Robert: No it can’t be. This needs Iraq to actually assemble their ground forces and to push Daesh out. Hence our building partner capacity which is training the Iraqi forces out of our base there in Taji. About getting the Iraqis moving. Our training of the counter terrorism service, which is their specialist counter terrorist special forces if you will. We provide an air cover and take targets out from the air to allow Iraqi forces to move on the ground…
Speers: How do you do it in Syria? In particular, I know you’re not going to give away operational details about this particular strike that Australia has now been involved in. How do you actually find that target?
Robert: Well the first campaign plan is to push Daesh out of Iraq. The particular target we actually found from the air was a dynamic target, which means it was spotted from the air, it wasn’t a deliberate target. It was then ensured that it was indeed a Daesh footprint on the ground. There was permission sought from the new operations…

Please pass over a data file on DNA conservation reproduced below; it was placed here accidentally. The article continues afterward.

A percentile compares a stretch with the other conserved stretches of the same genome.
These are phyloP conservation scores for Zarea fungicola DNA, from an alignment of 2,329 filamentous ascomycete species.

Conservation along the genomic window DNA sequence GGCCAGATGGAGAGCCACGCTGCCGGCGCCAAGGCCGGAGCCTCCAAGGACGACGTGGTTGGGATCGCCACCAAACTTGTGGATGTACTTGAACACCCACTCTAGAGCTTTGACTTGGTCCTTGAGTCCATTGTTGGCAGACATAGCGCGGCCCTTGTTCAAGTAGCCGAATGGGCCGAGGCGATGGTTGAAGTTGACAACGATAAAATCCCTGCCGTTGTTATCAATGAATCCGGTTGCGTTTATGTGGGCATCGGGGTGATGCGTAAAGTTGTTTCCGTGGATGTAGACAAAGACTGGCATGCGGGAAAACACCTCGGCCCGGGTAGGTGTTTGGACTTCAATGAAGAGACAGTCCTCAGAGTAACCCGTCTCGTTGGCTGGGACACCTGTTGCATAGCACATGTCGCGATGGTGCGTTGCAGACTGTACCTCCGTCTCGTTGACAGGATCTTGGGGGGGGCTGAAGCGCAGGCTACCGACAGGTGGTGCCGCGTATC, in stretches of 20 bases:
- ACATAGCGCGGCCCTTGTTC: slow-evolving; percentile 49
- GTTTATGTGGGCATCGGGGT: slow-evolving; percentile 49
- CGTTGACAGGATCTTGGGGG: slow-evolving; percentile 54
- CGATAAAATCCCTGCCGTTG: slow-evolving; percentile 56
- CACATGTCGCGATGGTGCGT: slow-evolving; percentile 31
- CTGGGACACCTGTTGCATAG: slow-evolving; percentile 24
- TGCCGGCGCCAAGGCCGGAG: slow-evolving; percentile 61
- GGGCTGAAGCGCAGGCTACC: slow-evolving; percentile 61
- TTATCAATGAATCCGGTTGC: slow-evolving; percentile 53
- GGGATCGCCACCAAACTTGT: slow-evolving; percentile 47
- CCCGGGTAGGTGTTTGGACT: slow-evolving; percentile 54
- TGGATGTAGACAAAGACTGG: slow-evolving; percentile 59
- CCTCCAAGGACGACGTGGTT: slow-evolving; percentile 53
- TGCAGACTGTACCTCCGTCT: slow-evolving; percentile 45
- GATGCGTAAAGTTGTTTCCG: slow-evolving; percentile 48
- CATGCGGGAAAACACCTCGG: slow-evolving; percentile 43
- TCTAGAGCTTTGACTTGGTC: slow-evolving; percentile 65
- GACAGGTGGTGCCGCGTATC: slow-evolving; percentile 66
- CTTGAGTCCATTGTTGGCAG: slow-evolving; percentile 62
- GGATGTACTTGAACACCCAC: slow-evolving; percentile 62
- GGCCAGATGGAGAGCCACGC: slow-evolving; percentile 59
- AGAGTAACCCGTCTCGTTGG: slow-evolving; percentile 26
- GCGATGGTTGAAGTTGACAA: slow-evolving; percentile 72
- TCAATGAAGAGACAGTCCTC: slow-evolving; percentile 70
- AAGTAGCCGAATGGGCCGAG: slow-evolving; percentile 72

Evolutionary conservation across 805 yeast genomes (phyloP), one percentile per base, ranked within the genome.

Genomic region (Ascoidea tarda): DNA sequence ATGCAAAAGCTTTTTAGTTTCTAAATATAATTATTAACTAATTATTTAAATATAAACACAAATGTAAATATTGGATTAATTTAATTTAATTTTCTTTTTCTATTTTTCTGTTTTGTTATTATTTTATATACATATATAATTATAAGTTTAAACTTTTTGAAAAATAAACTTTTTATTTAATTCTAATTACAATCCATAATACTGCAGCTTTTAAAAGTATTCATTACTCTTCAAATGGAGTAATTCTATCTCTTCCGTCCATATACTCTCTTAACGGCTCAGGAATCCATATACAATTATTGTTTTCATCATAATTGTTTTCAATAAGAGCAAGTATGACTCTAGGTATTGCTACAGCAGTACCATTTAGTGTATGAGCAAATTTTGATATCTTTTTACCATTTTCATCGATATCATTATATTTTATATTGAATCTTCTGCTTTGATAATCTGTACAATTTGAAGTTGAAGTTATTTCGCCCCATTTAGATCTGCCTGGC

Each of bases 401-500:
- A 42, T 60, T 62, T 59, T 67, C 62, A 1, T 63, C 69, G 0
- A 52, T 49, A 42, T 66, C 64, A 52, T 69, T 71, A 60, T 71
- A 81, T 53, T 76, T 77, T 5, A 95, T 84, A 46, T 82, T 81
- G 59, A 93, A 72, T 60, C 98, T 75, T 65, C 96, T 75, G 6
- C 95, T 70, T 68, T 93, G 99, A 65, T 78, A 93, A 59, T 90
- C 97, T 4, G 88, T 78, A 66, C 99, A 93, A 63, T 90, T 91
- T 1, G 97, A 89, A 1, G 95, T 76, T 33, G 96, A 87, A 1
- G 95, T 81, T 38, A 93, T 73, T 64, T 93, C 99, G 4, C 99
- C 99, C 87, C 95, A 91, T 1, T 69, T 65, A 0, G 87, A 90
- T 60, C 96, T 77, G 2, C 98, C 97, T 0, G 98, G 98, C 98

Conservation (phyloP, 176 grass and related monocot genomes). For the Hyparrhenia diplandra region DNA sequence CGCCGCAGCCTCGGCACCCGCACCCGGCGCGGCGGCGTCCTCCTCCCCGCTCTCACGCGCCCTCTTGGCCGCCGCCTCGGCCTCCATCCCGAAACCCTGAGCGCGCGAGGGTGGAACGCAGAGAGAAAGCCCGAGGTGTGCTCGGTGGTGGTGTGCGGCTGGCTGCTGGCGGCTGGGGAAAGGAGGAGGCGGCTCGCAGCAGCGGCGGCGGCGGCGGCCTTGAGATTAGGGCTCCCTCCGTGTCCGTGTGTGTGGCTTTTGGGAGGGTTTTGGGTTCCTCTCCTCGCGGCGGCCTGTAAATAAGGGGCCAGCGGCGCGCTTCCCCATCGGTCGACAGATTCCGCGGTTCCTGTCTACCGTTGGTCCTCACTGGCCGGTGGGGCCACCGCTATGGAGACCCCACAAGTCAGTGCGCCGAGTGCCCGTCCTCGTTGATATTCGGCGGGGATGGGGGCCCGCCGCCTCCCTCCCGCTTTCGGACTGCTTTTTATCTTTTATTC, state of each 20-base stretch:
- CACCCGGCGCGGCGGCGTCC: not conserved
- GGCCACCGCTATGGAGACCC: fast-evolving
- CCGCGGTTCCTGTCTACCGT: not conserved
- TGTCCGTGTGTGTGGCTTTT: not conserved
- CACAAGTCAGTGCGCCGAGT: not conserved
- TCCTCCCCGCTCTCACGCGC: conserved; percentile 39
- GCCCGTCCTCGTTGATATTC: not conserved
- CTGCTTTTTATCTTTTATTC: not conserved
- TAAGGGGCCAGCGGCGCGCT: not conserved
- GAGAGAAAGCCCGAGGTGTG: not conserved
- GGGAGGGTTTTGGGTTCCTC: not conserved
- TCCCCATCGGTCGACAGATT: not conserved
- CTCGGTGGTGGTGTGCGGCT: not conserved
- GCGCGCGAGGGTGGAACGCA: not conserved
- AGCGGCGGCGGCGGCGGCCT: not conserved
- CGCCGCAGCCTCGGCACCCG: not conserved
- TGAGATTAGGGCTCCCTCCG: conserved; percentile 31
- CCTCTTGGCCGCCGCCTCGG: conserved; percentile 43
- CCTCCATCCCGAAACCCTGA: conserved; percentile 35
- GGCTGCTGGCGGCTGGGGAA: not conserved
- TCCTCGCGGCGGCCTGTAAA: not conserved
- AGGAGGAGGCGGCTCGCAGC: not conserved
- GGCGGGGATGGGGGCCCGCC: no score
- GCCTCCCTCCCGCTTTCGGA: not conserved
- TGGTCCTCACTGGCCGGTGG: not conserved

Speers: Was someone on the ground to confirm that?
Robert: No, it was confirmed from the air. Remember you’ve got a…
Speers: How do you confirm that from the air? That it’s not someone other than Daesh. That it’s not a Syrian Assad regime APC?
Robert: Well as you’ve seen from the battles in Iraq and Afghanistan over the last decade with the use of specialist cameras and UAVs, the resolution is impressive. And you match that with the location…
Speers: What do you see? A black flag or something? I mean is it that good?
Robert: I haven’t actually seen the picture of this particular target. But in terms of getting permission dynamically, they would’ve beyond any reasonable doubt, in fact at 100 per cent they would have confirmed this is a terrorist target. They are very precise when it comes to targeting.
Speers: Stuart Robert the Assistant Defence Minister thank you very much for joining us this afternoon.
Robert: Pleasure, any time.